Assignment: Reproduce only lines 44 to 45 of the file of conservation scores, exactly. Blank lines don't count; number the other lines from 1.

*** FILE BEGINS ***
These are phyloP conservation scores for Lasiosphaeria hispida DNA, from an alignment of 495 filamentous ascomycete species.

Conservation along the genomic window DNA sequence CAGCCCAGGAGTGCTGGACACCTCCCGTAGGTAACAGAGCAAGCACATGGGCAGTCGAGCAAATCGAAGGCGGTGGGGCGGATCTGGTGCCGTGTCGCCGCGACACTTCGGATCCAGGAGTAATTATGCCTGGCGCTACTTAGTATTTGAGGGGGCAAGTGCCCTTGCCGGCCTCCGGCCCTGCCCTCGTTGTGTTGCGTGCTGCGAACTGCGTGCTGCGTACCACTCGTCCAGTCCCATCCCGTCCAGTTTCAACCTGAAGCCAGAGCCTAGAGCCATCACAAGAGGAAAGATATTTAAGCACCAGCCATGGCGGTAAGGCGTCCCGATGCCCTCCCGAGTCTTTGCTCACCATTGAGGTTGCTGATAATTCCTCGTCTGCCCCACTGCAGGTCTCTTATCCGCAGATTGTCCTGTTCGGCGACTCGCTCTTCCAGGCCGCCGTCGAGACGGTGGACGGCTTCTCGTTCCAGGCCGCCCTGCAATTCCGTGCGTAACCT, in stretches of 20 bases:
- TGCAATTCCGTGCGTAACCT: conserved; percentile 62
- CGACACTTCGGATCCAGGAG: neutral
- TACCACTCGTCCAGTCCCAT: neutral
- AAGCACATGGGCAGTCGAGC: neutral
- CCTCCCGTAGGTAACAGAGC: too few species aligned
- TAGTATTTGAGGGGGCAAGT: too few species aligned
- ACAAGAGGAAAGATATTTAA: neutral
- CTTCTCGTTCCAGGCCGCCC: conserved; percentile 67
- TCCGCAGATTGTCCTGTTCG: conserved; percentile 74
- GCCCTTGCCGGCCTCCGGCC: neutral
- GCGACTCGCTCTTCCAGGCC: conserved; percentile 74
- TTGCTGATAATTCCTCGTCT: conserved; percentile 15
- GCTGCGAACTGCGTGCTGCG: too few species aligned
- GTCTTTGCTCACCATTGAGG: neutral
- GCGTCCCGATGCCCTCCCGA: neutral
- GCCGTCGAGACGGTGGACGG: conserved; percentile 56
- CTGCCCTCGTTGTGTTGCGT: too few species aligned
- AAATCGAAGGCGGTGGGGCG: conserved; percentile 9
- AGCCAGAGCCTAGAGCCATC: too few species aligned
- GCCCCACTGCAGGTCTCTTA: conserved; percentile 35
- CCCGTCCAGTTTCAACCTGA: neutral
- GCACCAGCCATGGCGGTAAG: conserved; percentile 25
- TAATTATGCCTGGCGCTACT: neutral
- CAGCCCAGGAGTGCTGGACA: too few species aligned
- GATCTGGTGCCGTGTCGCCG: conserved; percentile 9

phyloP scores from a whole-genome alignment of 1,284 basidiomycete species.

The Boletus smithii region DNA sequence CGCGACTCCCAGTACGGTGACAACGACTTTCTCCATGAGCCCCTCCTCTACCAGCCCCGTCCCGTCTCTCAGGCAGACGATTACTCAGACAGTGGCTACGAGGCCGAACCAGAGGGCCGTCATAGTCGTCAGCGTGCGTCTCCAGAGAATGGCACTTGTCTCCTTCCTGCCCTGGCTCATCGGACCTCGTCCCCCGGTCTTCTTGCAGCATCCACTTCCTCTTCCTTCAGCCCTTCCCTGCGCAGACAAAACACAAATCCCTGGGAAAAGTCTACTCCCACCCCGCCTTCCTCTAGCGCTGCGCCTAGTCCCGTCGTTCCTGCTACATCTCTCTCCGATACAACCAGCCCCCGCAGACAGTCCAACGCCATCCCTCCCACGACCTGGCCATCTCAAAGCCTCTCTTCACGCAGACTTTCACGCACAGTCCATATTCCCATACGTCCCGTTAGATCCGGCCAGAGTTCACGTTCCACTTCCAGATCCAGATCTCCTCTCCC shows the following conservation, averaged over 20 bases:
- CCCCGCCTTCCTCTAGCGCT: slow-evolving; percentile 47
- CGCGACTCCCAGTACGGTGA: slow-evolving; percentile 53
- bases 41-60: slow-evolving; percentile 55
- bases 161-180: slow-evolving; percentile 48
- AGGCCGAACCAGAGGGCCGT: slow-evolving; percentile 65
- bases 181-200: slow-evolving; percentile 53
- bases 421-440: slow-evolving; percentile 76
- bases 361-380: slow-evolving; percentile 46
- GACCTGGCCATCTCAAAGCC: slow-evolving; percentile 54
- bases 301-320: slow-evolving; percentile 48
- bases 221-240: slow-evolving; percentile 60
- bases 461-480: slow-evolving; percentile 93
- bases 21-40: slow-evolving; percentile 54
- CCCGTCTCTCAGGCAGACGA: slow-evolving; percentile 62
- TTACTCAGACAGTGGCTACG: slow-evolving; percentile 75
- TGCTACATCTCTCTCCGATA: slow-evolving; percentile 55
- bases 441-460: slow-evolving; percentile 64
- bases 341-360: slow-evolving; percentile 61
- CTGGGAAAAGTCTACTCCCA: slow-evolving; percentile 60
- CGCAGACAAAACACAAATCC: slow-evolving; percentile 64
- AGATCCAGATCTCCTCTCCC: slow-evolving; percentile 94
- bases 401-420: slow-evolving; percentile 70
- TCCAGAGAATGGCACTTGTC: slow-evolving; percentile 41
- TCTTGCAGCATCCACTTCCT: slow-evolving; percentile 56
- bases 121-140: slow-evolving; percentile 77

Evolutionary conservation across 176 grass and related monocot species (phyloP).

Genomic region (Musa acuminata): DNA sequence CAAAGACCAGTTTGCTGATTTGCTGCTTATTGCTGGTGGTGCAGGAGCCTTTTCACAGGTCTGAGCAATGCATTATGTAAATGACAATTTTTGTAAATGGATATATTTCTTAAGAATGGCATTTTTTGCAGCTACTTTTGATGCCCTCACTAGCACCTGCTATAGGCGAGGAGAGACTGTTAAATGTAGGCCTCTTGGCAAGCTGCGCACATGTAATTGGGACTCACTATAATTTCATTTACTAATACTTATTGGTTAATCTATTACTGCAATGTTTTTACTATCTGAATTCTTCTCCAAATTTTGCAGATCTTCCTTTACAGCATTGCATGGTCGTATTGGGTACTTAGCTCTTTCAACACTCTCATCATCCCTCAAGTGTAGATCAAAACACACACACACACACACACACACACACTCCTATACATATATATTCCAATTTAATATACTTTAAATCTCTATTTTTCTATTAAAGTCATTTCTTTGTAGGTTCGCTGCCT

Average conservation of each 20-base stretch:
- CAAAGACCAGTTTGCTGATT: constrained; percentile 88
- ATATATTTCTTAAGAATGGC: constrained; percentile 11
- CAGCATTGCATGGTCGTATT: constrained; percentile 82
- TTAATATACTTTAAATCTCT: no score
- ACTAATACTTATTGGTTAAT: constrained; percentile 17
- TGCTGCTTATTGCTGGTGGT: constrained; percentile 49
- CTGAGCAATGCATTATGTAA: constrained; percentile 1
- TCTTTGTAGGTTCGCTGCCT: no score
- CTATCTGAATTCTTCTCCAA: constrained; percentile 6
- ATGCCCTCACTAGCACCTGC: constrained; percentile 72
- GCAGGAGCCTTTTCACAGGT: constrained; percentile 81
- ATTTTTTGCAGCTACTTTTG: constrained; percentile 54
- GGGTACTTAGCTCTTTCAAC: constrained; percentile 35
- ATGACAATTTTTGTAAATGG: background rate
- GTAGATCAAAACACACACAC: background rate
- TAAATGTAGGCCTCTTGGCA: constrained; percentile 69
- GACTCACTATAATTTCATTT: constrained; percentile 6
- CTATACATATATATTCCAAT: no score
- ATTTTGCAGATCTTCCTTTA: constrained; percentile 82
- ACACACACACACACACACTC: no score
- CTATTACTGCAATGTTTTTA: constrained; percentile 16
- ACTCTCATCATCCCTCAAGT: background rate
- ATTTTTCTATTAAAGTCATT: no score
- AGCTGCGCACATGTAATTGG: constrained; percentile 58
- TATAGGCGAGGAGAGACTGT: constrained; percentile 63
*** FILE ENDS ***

- TTACTCAGACAGTGGCTACG: slow-evolving; percentile 75
- TGCTACATCTCTCTCCGATA: slow-evolving; percentile 55